The Fernandina Tortoise, which was believed to have gone extinct some 113 years ago, has been found on a remote part of the Galapagos Islands off Ecuador.
The tortoise was found earlier in February during an expedition led by US cable channel Animal Planet. It was living in a remote area of the island only accessible by walking across solidified lava flow.
“Having positively identified tortoise scat in the field, the team led by Galante successfully located an active bedding site before finding the animal nearby,” Animal Planet said in a statement. “The tortoise was found sheltering from the equatorial sun, buried deep under a pile of brush.”
Meet “Forgotten Fern,” the historic rediscovery of the Fernandina Giant tortoise of the Galápagos Islands! We’re teaming up with @Global_Wildlife to raise money for this species’ immediate conservation, and pledge to match up to $100k! https://t.co/llt7uSXp0I pic.twitter.com/UlLC2bWjRw
— Turtle Conservancy (@turtletweets) February 20, 2019
Animal Planet team made the amazing discovery
The discovery was made by a team led by Animal Planet host and biologist Forrest Galante, who had always been hopeful that there were some surviving members of the species. The group searched for two days and were reportedly ecstatic to make the discovery.
After Galante and colleagues sent photos and video of the animal to the Turtle Conservancy, biologists were able to confirm the tortoise was a Chelonoidis phantasticus, or Fernandina Tortoise.
“The photos from the team clearly show a moderately saddle-backed, old female about half to two-thirds the size of the known male. Pending genetic confirmation, this is almost undoubtedly the lost Fernandina Giant Tortoise,” said Anders Rhodin, a Surgeon and Researcher at the Turtle Conservancy.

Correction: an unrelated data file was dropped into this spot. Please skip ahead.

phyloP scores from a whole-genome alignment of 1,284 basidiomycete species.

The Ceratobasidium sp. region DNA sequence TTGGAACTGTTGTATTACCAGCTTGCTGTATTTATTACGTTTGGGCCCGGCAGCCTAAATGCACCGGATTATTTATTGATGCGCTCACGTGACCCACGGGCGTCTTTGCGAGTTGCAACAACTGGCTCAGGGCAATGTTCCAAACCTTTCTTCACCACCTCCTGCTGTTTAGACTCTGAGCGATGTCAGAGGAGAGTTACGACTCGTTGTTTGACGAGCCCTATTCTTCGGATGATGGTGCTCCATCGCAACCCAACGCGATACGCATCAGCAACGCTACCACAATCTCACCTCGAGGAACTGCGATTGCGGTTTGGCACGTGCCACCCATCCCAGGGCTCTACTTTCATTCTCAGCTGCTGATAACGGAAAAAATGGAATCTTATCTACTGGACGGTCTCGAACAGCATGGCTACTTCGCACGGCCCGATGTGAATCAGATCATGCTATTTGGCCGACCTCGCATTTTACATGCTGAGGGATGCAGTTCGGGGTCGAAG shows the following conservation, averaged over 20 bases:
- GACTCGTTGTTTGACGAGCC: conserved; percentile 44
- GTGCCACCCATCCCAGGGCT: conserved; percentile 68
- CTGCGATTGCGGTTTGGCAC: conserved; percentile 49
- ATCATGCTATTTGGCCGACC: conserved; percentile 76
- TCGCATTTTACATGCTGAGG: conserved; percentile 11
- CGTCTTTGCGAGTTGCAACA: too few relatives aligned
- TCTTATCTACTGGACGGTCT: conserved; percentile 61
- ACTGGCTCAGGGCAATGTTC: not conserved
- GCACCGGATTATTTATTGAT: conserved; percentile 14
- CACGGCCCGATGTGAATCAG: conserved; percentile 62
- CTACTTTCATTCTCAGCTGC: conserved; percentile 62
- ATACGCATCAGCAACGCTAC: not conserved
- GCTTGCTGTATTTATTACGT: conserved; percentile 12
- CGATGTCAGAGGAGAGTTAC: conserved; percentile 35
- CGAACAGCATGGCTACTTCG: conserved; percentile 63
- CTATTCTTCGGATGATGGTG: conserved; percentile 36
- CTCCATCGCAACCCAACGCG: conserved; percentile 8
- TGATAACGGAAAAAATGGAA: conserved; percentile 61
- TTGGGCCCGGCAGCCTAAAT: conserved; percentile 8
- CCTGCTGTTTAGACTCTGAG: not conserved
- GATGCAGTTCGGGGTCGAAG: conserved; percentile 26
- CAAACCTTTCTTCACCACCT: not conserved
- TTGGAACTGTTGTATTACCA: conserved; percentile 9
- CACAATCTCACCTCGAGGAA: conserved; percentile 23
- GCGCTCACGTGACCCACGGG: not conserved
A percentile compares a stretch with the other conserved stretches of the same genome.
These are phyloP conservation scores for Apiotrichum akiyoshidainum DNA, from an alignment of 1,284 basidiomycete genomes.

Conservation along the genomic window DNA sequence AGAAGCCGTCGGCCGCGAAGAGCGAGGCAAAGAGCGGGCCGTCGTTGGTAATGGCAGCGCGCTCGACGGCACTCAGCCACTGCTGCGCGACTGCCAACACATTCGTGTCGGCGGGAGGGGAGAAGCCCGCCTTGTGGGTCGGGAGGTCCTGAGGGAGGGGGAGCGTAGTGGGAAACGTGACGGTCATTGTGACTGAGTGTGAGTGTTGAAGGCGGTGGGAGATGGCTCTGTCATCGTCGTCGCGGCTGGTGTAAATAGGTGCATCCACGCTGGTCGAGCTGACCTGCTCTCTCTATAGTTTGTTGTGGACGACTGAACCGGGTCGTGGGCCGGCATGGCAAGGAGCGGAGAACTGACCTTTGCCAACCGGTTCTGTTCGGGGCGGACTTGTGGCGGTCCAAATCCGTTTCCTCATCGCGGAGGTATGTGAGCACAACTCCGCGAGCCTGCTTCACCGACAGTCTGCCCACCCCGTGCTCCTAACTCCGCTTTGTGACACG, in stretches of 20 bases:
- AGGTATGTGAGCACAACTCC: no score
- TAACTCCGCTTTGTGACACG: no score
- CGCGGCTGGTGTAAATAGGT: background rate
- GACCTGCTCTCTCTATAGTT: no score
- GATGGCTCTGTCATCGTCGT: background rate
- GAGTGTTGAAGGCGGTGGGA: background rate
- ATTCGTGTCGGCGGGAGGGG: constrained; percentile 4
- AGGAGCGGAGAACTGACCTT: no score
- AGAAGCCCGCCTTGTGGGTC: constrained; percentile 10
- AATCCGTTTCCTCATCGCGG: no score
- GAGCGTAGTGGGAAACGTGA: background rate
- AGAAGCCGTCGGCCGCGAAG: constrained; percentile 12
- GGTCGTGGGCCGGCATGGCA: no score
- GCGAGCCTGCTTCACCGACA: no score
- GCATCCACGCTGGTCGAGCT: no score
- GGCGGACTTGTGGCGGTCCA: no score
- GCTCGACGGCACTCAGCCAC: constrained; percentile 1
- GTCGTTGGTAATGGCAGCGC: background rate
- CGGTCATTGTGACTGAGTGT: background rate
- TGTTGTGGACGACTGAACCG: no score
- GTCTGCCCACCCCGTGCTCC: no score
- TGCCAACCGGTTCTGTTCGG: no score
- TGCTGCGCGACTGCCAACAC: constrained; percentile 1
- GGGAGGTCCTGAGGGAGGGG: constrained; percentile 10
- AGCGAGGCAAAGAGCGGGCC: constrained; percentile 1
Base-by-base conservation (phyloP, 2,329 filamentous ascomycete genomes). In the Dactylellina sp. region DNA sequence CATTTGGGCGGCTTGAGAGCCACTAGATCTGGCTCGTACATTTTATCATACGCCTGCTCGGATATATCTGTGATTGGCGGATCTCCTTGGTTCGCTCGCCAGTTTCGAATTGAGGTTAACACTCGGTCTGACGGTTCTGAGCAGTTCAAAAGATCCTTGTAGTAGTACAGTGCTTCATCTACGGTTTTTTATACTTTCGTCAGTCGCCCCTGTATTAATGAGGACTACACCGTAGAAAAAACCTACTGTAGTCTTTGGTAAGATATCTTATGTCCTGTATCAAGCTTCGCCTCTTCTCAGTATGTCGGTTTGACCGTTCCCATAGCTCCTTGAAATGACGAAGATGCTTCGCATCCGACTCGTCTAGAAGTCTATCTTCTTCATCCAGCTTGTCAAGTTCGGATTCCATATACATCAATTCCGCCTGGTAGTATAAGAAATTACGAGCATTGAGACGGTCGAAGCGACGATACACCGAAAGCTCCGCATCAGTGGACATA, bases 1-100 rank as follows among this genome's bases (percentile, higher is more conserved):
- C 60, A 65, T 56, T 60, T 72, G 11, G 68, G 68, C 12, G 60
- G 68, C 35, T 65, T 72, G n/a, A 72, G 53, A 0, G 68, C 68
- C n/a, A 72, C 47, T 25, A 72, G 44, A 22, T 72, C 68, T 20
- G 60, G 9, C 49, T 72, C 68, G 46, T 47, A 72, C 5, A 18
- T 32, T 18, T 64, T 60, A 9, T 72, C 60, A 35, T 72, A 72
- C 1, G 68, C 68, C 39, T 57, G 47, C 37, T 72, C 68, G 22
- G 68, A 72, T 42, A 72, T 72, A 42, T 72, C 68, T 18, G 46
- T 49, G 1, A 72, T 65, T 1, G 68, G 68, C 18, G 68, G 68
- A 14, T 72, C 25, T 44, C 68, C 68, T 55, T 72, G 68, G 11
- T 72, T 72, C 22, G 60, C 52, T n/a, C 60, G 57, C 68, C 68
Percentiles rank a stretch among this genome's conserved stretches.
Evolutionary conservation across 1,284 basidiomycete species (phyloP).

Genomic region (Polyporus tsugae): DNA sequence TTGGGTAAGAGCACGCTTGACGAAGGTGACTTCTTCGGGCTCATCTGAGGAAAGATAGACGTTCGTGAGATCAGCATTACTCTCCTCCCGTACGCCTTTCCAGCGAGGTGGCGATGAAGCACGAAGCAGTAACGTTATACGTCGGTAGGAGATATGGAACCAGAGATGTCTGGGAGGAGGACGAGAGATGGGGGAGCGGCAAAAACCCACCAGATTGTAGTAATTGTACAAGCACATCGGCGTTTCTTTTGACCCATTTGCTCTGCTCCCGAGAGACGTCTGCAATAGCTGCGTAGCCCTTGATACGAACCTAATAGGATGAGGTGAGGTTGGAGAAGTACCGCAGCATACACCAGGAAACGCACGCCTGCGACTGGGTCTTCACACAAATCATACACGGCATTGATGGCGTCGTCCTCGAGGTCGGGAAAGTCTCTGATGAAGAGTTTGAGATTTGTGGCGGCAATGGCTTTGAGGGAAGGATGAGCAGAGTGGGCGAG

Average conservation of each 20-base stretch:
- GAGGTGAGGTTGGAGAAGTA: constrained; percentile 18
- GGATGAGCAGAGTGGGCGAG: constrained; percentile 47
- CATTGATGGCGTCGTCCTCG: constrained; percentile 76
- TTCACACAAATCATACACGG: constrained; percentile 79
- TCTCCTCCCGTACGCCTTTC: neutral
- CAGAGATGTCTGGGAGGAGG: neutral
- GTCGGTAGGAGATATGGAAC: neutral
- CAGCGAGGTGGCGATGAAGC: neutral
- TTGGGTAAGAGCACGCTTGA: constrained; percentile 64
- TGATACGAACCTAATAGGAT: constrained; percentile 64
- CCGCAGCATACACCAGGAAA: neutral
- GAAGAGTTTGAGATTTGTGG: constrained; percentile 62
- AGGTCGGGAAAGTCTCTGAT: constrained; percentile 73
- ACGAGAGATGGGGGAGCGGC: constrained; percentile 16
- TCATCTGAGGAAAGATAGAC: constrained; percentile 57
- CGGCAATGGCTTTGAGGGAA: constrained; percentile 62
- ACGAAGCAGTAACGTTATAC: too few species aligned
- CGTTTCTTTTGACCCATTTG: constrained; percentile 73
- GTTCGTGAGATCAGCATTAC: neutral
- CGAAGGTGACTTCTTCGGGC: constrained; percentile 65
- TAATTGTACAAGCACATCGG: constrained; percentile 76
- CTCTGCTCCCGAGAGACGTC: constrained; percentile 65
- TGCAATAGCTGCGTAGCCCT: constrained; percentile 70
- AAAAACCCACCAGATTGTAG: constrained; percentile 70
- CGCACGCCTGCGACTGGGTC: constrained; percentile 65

The last known sighting of the tortoise was the discovery of a deceased male back in 1906.
A Fernandina tortoise, presumed to be extinct since 1906, has been FOUND! She was discovered in an expedition for #ExtinctorAlive by @ForrestGalante. This tortoise was hiding in the brush of a volcano in the Galapagos and was identified by the look of her shell and face. pic.twitter.com/R4a2YOdI8j
— Animal Planet (@AnimalPlanet) February 20, 2019
Researchers hope the discovery of the tortoise could lead to a breeding program
Dubbed ‘Forgotten Fern’, the tortoise is underweight but is generally in good health, especially considering it had been living close to a volcano and in an area with little vegetation.
Fern has now been transported to a breeding centre on Isla Santa Cruz. The centre has previously bred thousands of Galapagos tortoises and scientists there have some hope of locating a male on the island to start a breeding program.
Galante said discovering Fern was the proudest moment of his career and that he hoped it could inspire others.
“Much like Lonesome George was an icon of extinction, I believe she can become an icon of wildlife hope,” he said. “She’s the rarest tortoise, if not animal, in the entire world and one of the largest discoveries in the Galapagos in the last century.”